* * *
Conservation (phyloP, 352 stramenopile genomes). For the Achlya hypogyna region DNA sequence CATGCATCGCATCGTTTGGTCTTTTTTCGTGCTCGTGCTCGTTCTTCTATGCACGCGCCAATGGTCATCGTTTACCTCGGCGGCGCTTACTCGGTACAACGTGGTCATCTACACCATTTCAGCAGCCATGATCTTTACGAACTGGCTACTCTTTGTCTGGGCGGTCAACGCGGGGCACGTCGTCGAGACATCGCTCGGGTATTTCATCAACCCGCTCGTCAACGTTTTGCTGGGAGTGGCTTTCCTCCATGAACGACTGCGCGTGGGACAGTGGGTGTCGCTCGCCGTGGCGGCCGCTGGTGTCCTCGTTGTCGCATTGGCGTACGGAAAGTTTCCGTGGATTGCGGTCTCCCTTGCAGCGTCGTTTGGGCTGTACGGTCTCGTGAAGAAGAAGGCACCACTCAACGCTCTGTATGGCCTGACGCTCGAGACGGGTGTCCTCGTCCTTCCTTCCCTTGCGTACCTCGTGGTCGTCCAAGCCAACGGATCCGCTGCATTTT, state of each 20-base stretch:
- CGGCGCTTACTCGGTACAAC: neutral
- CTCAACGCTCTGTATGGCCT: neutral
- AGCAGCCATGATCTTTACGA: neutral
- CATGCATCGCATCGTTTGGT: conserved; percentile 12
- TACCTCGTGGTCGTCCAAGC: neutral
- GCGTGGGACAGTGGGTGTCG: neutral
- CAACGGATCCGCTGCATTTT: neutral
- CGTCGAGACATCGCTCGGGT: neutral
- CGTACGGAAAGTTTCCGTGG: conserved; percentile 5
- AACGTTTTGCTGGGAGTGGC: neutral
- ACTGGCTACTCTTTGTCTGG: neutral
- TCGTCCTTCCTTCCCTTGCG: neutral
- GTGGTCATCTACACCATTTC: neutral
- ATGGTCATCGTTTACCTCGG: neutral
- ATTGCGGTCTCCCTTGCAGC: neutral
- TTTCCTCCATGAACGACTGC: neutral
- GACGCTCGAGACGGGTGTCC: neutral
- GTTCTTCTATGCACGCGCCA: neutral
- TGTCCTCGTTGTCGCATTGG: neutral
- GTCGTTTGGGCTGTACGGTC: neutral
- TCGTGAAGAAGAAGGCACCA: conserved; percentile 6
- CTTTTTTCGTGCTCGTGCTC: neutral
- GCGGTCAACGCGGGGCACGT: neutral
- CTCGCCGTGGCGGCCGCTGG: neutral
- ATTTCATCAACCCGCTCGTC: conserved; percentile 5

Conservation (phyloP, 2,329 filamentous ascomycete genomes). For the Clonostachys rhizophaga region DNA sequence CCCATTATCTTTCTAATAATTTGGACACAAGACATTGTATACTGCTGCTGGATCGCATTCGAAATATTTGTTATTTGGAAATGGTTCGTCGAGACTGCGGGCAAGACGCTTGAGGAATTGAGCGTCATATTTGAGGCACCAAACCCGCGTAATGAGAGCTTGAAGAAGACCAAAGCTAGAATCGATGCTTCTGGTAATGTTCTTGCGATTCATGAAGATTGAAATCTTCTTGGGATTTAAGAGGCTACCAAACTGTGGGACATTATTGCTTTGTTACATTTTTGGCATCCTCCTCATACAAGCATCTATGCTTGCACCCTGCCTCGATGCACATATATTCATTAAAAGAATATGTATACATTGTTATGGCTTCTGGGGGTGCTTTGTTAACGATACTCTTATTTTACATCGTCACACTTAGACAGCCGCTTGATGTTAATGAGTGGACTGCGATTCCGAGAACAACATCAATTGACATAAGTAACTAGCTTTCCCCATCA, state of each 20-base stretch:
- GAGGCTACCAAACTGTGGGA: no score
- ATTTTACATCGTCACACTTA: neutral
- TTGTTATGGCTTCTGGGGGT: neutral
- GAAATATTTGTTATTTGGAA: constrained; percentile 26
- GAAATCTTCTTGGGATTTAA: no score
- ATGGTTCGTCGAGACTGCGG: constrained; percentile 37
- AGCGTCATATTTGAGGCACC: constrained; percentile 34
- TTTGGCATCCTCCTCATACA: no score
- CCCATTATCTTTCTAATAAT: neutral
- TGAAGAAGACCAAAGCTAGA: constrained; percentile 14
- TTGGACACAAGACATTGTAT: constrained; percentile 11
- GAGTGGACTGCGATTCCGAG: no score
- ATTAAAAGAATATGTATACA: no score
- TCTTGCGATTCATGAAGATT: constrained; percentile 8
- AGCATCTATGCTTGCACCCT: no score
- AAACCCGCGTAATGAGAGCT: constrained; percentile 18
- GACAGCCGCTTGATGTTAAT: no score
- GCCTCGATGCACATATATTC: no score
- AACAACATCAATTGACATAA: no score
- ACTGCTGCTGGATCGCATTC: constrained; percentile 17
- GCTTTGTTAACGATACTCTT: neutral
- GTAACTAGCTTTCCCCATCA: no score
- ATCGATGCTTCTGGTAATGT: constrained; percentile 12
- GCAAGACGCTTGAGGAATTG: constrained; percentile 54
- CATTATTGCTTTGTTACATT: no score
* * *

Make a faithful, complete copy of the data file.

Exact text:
Conservation (phyloP, 352 stramenopile genomes). For the Achlya hypogyna region DNA sequence CATGCATCGCATCGTTTGGTCTTTTTTCGTGCTCGTGCTCGTTCTTCTATGCACGCGCCAATGGTCATCGTTTACCTCGGCGGCGCTTACTCGGTACAACGTGGTCATCTACACCATTTCAGCAGCCATGATCTTTACGAACTGGCTACTCTTTGTCTGGGCGGTCAACGCGGGGCACGTCGTCGAGACATCGCTCGGGTATTTCATCAACCCGCTCGTCAACGTTTTGCTGGGAGTGGCTTTCCTCCATGAACGACTGCGCGTGGGACAGTGGGTGTCGCTCGCCGTGGCGGCCGCTGGTGTCCTCGTTGTCGCATTGGCGTACGGAAAGTTTCCGTGGATTGCGGTCTCCCTTGCAGCGTCGTTTGGGCTGTACGGTCTCGTGAAGAAGAAGGCACCACTCAACGCTCTGTATGGCCTGACGCTCGAGACGGGTGTCCTCGTCCTTCCTTCCCTTGCGTACCTCGTGGTCGTCCAAGCCAACGGATCCGCTGCATTTT, state of each 20-base stretch:
- CGGCGCTTACTCGGTACAAC: neutral
- CTCAACGCTCTGTATGGCCT: neutral
- AGCAGCCATGATCTTTACGA: neutral
- CATGCATCGCATCGTTTGGT: conserved; percentile 12
- TACCTCGTGGTCGTCCAAGC: neutral
- GCGTGGGACAGTGGGTGTCG: neutral
- CAACGGATCCGCTGCATTTT: neutral
- CGTCGAGACATCGCTCGGGT: neutral
- CGTACGGAAAGTTTCCGTGG: conserved; percentile 5
- AACGTTTTGCTGGGAGTGGC: neutral
- ACTGGCTACTCTTTGTCTGG: neutral
- TCGTCCTTCCTTCCCTTGCG: neutral
- GTGGTCATCTACACCATTTC: neutral
- ATGGTCATCGTTTACCTCGG: neutral
- ATTGCGGTCTCCCTTGCAGC: neutral
- TTTCCTCCATGAACGACTGC: neutral
- GACGCTCGAGACGGGTGTCC: neutral
- GTTCTTCTATGCACGCGCCA: neutral
- TGTCCTCGTTGTCGCATTGG: neutral
- GTCGTTTGGGCTGTACGGTC: neutral
- TCGTGAAGAAGAAGGCACCA: conserved; percentile 6
- CTTTTTTCGTGCTCGTGCTC: neutral
- GCGGTCAACGCGGGGCACGT: neutral
- CTCGCCGTGGCGGCCGCTGG: neutral
- ATTTCATCAACCCGCTCGTC: conserved; percentile 5

Conservation (phyloP, 2,329 filamentous ascomycete genomes). For the Clonostachys rhizophaga region DNA sequence CCCATTATCTTTCTAATAATTTGGACACAAGACATTGTATACTGCTGCTGGATCGCATTCGAAATATTTGTTATTTGGAAATGGTTCGTCGAGACTGCGGGCAAGACGCTTGAGGAATTGAGCGTCATATTTGAGGCACCAAACCCGCGTAATGAGAGCTTGAAGAAGACCAAAGCTAGAATCGATGCTTCTGGTAATGTTCTTGCGATTCATGAAGATTGAAATCTTCTTGGGATTTAAGAGGCTACCAAACTGTGGGACATTATTGCTTTGTTACATTTTTGGCATCCTCCTCATACAAGCATCTATGCTTGCACCCTGCCTCGATGCACATATATTCATTAAAAGAATATGTATACATTGTTATGGCTTCTGGGGGTGCTTTGTTAACGATACTCTTATTTTACATCGTCACACTTAGACAGCCGCTTGATGTTAATGAGTGGACTGCGATTCCGAGAACAACATCAATTGACATAAGTAACTAGCTTTCCCCATCA, state of each 20-base stretch:
- GAGGCTACCAAACTGTGGGA: no score
- ATTTTACATCGTCACACTTA: neutral
- TTGTTATGGCTTCTGGGGGT: neutral
- GAAATATTTGTTATTTGGAA: constrained; percentile 26
- GAAATCTTCTTGGGATTTAA: no score
- ATGGTTCGTCGAGACTGCGG: constrained; percentile 37
- AGCGTCATATTTGAGGCACC: constrained; percentile 34
- TTTGGCATCCTCCTCATACA: no score
- CCCATTATCTTTCTAATAAT: neutral
- TGAAGAAGACCAAAGCTAGA: constrained; percentile 14
- TTGGACACAAGACATTGTAT: constrained; percentile 11
- GAGTGGACTGCGATTCCGAG: no score
- ATTAAAAGAATATGTATACA: no score
- TCTTGCGATTCATGAAGATT: constrained; percentile 8
- AGCATCTATGCTTGCACCCT: no score
- AAACCCGCGTAATGAGAGCT: constrained; percentile 18
- GACAGCCGCTTGATGTTAAT: no score
- GCCTCGATGCACATATATTC: no score
- AACAACATCAATTGACATAA: no score
- ACTGCTGCTGGATCGCATTC: constrained; percentile 17
- GCTTTGTTAACGATACTCTT: neutral
- GTAACTAGCTTTCCCCATCA: no score
- ATCGATGCTTCTGGTAATGT: constrained; percentile 12
- GCAAGACGCTTGAGGAATTG: constrained; percentile 54
- CATTATTGCTTTGTTACATT: no score